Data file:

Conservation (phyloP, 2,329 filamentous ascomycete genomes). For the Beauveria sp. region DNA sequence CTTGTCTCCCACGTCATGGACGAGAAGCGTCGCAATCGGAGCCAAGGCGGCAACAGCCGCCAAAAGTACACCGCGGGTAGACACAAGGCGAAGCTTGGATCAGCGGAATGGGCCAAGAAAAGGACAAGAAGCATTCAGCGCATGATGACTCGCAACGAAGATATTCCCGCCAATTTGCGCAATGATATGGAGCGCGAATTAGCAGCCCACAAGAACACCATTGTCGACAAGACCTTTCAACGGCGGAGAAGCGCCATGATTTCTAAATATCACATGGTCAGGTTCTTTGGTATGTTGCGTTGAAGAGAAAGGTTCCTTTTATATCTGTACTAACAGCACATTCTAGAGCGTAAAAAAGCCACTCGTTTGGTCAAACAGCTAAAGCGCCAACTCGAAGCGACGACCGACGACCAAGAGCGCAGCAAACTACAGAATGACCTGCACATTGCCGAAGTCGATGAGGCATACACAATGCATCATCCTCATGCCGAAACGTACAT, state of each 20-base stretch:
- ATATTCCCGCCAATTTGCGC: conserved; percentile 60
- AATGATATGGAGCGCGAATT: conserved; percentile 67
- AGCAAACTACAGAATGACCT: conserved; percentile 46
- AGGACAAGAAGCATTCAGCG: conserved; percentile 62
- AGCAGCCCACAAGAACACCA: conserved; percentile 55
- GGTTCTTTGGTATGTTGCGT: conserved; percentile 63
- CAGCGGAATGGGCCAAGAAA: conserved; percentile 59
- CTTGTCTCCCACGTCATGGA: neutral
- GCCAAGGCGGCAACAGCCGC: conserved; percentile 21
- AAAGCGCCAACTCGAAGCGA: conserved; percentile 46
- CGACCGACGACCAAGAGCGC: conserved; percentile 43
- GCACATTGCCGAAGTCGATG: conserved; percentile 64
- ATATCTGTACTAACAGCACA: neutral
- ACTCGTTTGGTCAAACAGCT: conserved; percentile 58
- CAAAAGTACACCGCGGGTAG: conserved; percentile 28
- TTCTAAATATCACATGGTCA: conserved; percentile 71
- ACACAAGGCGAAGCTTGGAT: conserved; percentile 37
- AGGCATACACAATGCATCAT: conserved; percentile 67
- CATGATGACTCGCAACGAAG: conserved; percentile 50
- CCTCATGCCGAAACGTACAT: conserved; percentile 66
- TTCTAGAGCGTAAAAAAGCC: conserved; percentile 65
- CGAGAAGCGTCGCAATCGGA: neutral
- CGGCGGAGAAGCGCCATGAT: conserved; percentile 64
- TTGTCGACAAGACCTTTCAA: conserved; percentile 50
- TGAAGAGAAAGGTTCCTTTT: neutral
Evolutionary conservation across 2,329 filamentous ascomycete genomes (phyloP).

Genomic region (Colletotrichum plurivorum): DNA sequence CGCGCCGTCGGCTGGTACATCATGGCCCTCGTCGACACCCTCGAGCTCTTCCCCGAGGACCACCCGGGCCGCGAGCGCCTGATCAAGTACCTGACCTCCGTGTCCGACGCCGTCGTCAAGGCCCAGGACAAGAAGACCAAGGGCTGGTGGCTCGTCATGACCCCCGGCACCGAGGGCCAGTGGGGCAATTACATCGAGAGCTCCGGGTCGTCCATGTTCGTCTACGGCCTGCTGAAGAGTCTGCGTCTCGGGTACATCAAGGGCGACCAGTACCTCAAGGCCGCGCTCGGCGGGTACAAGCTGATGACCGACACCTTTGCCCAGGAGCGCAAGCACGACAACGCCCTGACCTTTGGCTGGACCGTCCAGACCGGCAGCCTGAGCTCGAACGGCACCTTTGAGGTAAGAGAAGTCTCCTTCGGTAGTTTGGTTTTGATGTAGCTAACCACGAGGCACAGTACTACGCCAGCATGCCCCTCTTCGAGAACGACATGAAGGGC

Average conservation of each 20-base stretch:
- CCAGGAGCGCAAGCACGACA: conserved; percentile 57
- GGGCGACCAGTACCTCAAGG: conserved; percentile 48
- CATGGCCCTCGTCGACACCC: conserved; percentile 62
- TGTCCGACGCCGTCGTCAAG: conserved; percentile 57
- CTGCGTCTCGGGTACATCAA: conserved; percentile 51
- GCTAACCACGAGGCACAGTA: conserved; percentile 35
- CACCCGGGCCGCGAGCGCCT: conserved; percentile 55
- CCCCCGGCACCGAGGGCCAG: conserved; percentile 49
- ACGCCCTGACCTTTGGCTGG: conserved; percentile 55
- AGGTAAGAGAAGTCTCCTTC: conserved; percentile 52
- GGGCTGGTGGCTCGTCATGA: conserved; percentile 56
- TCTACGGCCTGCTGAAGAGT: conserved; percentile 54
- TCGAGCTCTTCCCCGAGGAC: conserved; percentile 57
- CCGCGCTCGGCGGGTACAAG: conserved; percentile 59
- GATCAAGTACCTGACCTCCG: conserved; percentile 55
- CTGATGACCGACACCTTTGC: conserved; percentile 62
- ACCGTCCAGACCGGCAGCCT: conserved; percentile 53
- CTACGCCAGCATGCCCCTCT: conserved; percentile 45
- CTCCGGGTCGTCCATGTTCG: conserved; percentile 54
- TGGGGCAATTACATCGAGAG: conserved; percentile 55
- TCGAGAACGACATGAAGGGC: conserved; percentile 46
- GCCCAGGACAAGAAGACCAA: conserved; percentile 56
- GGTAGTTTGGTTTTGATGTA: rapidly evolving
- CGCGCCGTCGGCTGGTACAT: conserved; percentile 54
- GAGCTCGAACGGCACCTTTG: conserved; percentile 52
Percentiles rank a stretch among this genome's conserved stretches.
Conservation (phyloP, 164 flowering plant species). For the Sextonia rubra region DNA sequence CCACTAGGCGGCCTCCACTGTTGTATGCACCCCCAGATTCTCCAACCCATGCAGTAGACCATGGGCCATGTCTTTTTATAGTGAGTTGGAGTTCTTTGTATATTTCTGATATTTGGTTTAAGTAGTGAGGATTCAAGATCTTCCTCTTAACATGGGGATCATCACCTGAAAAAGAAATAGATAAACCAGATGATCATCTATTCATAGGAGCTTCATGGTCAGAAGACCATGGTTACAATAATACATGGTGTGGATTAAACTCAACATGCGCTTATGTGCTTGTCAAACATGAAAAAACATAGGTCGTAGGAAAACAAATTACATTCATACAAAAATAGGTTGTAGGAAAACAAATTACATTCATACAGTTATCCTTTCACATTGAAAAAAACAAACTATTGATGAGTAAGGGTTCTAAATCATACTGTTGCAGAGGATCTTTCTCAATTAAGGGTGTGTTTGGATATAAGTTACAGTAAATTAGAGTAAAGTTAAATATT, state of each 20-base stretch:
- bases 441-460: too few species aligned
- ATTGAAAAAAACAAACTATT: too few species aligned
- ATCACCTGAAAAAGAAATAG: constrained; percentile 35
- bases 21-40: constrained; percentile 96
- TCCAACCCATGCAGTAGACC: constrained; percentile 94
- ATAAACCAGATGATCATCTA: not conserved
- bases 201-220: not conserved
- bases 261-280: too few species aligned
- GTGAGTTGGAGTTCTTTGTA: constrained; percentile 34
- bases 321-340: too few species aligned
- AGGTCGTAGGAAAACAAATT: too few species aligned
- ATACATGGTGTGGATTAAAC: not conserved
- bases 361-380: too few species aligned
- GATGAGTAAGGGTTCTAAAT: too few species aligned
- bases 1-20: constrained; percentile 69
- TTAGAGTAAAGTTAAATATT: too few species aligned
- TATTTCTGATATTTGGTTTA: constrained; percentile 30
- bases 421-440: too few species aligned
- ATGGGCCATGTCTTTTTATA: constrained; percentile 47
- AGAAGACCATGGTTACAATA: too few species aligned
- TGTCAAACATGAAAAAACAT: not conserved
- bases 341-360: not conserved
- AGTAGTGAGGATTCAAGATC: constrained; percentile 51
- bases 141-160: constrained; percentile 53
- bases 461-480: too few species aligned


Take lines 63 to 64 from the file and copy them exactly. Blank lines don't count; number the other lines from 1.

- bases 201-220: not conserved
- bases 261-280: too few species aligned